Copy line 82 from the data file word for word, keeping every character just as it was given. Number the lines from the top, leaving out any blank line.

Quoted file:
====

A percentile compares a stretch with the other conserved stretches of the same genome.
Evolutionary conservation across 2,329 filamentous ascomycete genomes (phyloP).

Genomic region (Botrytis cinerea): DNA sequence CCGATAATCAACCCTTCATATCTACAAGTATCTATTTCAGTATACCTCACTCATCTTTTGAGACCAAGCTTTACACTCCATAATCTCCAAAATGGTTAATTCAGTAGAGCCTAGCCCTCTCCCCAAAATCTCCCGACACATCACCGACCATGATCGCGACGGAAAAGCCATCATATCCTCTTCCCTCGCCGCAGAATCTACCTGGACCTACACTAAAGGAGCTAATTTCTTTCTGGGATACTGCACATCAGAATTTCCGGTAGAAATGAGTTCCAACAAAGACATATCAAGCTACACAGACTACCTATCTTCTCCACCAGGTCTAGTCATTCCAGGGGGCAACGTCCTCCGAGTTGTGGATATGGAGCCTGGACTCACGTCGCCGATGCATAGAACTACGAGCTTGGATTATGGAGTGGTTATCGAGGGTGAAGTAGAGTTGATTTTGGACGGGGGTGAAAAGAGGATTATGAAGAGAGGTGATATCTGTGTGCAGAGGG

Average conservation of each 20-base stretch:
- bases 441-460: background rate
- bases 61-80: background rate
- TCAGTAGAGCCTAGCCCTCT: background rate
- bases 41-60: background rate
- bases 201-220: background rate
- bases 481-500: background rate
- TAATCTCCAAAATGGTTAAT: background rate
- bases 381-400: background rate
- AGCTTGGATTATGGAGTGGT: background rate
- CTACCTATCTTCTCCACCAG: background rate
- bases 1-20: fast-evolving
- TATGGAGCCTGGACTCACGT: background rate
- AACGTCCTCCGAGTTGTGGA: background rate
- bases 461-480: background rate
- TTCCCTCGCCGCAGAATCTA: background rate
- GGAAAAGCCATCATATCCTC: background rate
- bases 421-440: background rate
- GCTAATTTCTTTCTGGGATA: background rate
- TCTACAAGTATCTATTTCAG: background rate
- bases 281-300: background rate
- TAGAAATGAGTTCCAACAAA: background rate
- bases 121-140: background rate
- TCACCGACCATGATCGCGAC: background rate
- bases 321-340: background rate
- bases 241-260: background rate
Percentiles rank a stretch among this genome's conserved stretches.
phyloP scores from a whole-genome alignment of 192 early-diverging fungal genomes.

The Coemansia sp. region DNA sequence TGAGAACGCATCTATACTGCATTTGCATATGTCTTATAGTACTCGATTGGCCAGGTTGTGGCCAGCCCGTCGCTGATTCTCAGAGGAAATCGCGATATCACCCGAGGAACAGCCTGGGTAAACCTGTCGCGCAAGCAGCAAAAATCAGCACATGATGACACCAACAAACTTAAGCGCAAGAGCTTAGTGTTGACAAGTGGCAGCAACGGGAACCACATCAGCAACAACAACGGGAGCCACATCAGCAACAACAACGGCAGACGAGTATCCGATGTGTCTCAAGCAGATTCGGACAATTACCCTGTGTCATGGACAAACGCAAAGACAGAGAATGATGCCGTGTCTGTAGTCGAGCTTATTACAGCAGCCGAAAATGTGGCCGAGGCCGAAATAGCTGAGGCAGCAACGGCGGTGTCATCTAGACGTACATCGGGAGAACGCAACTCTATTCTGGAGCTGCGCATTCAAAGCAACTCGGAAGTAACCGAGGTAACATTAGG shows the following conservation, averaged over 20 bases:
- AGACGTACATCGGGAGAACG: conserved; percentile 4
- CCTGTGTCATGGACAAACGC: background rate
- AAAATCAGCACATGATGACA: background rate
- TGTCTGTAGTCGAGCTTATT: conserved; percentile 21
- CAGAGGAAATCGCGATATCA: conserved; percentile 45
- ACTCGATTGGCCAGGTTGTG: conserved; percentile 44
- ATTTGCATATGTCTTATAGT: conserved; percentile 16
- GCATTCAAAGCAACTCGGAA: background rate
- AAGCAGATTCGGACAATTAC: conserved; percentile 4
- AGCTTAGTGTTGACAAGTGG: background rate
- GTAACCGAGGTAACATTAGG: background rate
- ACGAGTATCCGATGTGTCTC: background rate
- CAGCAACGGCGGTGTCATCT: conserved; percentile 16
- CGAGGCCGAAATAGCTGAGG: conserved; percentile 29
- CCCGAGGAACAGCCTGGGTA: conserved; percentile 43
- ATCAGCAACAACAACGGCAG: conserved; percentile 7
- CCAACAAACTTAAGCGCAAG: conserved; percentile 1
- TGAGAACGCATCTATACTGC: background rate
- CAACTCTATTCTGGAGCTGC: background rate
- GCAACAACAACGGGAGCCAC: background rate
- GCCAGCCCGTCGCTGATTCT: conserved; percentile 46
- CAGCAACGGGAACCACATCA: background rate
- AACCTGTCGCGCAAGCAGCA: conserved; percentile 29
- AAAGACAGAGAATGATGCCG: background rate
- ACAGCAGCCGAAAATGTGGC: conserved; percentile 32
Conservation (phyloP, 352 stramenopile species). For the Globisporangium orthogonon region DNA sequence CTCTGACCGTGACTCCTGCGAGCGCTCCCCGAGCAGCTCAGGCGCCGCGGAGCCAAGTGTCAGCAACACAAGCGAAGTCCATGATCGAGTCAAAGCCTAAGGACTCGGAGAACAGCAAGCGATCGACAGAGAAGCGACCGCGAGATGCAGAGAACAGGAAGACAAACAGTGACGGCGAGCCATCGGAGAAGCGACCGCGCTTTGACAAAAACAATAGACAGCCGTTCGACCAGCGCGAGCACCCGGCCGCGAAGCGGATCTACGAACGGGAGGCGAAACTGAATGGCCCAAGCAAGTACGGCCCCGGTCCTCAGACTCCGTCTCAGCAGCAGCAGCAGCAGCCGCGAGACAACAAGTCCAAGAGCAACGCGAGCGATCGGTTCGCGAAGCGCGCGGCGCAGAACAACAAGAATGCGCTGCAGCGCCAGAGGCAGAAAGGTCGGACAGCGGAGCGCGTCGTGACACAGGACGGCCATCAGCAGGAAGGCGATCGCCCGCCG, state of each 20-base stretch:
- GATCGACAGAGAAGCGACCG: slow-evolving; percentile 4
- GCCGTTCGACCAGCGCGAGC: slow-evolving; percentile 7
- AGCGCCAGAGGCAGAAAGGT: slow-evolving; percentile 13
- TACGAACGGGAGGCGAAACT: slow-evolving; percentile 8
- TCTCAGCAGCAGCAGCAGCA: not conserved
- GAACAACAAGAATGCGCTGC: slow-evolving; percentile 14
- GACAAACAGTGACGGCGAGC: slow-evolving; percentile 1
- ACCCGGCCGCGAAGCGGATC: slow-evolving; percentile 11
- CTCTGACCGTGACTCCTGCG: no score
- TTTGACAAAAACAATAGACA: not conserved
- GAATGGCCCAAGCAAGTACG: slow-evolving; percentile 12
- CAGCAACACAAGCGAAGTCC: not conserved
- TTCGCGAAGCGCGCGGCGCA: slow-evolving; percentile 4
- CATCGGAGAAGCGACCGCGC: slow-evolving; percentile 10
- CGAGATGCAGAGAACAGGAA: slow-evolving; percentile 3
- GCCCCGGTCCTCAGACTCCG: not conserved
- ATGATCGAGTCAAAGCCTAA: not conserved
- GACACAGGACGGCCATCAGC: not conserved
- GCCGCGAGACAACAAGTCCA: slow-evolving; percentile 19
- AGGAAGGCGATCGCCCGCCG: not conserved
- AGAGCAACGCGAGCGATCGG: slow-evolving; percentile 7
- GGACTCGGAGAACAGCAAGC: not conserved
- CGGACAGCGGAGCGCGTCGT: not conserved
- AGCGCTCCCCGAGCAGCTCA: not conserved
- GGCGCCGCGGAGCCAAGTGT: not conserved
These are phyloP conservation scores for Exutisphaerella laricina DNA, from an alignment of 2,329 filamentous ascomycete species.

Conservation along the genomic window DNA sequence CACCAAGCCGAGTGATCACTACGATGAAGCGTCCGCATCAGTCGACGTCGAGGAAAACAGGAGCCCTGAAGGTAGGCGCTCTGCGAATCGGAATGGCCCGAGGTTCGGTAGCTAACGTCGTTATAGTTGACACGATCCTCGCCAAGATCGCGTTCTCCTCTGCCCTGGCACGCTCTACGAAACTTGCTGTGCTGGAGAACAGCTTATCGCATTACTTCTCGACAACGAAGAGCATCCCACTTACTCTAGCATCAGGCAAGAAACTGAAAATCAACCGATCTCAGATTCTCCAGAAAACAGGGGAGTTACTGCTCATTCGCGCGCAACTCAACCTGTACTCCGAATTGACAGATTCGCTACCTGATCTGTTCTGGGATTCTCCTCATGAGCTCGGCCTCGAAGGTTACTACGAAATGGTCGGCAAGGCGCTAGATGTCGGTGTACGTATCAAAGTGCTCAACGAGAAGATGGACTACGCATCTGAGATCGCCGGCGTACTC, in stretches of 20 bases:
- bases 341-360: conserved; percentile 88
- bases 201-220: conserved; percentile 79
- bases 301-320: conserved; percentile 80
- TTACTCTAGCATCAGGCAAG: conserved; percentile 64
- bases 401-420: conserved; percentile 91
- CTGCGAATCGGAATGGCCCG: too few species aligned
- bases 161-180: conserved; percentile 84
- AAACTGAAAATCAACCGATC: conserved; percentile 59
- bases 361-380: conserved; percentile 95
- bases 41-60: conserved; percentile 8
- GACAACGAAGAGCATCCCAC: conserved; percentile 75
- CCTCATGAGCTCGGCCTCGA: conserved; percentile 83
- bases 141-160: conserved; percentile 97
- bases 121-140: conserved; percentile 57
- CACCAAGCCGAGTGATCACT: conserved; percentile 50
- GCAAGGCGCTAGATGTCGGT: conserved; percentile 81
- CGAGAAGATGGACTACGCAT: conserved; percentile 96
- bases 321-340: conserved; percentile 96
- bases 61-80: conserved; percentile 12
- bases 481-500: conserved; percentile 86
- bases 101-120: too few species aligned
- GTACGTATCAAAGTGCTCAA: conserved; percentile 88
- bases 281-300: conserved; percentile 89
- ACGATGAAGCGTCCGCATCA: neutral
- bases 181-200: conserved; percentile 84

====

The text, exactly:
- AGCGCTCCCCGAGCAGCTCA: not conserved